There are Days…
It’s not a secret that I teach high school.
I teach high school in one of the largest school districts in the country. I think they like the bragging rights, because the only thing good that comes from having a district so large is the available schools for our School Choice program and the fact that if the mountains get snow, the whole district shuts down, even if we don’t have anything on the roads where I live.
High school isn’t exactly an easy time for people. There’s a lot of transitioning that happens between puberty and now you’re expected to be an adult, but not quite yet, and what does that look like? You’re taking six to seven classes (at lease here), and it can be a lot of work. The teachers aren’t all consistent in how they grade, and it can just be really overwhelming.
It’s not easy to stand in front of a room and reach 30 different learning styles five times a day. It’s not easy to connect with so many students, and there are days where things just aren’t going to work out.
And every day is unpredictable.
There’s not telling when someone may wake up and have a bad day and just… not be able to handle reality anymore. And in a culture where violence is becoming the name of the game, it’s not a surprise that students turn to violence to solve their problems. It’s not a surprise when that is what they see at home… and what they see in television and in movies and on the news. Violence is the new normal.
Every year, we have a list of drills that we have to do. We have a certain number of fire drills each year. We have a tornado drill. We also have two lock down drills: a partial and a full. The full is where we hide all the kids and we bribe them to be quiet so we don’t get shot. It’s like a game: if we’re quiet and the lights are out and we pretend we aren’t here… when they come by and check on us and rattle the door, if they don’t see or hear us, they will pass us by and we will live.
If they hear or see us, the administration unlocks the door and tells us we’re all dead.
The kids all think it’s a game, and keeping them from talking can sometimes be a little difficult, but luckily, I haven’t been “killed” yet in the drills. I do a good job of bribing, it seems.
But what they don’t realize is what I’m expected to do in this drill. When we get the call that it is time to lock down, we move the kids away from doors and windows. Luckily, my room has large lab benches and a back room where I can put the kids if this ever becomes a real problem. I am then expected to listen at the door for active fire. If I don’t hear anyone, I stick my head out the door and look both ways, grabbing any student who is running for their lives in the hall.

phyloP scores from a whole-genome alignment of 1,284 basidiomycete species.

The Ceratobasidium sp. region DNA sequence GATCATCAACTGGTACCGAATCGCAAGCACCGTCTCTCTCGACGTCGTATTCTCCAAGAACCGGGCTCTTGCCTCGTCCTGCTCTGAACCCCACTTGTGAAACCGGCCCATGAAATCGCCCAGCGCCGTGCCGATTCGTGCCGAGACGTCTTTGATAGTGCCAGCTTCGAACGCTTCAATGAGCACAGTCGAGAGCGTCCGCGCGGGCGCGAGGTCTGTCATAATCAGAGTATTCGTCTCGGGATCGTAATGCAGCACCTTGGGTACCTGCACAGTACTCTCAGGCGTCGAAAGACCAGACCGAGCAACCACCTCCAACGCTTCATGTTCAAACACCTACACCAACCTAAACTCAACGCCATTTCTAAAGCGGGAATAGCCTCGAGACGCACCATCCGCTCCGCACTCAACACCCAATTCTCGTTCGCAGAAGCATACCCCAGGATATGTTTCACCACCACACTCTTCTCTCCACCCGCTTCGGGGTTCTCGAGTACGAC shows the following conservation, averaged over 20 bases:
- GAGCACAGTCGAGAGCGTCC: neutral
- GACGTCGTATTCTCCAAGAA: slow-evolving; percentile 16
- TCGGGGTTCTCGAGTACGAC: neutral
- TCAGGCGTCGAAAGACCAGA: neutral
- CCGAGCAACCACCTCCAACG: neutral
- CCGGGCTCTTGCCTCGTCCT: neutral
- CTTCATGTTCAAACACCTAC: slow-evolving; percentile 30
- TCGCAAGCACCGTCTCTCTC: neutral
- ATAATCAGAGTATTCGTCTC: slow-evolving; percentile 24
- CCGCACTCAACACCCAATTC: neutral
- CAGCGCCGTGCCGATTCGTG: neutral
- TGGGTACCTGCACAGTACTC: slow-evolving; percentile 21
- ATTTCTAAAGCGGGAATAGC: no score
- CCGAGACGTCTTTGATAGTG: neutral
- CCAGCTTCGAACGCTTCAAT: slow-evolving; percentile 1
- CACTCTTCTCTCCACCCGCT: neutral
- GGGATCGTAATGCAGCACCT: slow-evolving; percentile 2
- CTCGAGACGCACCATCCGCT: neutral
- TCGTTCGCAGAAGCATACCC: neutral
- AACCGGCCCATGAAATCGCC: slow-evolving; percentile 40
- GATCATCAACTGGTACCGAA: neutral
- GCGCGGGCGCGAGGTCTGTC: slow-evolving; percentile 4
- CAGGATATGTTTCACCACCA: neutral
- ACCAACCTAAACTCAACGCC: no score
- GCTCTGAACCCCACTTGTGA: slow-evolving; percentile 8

We then sit. And we wait. And if my door gets broken into, then it’s me and a shooter and 30 students who I’m going to tell to run .
But we’ve never had a problem. And I’ve never had to do these things, and I pray that I never do.
But there are days when I replay my role in my head over and over again because I’m reminded that the call to go into lock down may happen at any moment. I’m reminded that things could go bad here at any point in time.
And today was one of those days.
There was an active shooting event at a high school in my district. One student was shot. And for those teachers and those students, the lock down call came and it wasn’t a drill. It was real. And those teachers put themselves between their kids and that locked door and they prayed that it would be over soon and that they wouldn’t be faced with a situation where they had to tell their kids to run.
They haven’t found the shooter.
They’ve evacuated the school, parents are waiting for the pick up call, they’re searching the roof of the building, but nothing yet. The neighboring schools are all on lock down, and I’m praying I can make it to lunch before the kids start asking me a lot of questions.
Before I have to tell them that a shooter has to get through me to get to them.
I don’t like days like this.
All I can do is pray.
Pray for student who was shot that he recovers quickly. Pray for the family of the student that their faith and reality aren’t so shattered as can be recovered. Pray for students at the school that their sense of safety returns. Pray for the teachers that will have a lot of trauma to deal with over the next few days or weeks. Pray for the law enforcement as they search for the person responsible.
And pray for the shooter… that he or she is found, brought to justice, and gains an understanding of the severity of what he or she has done.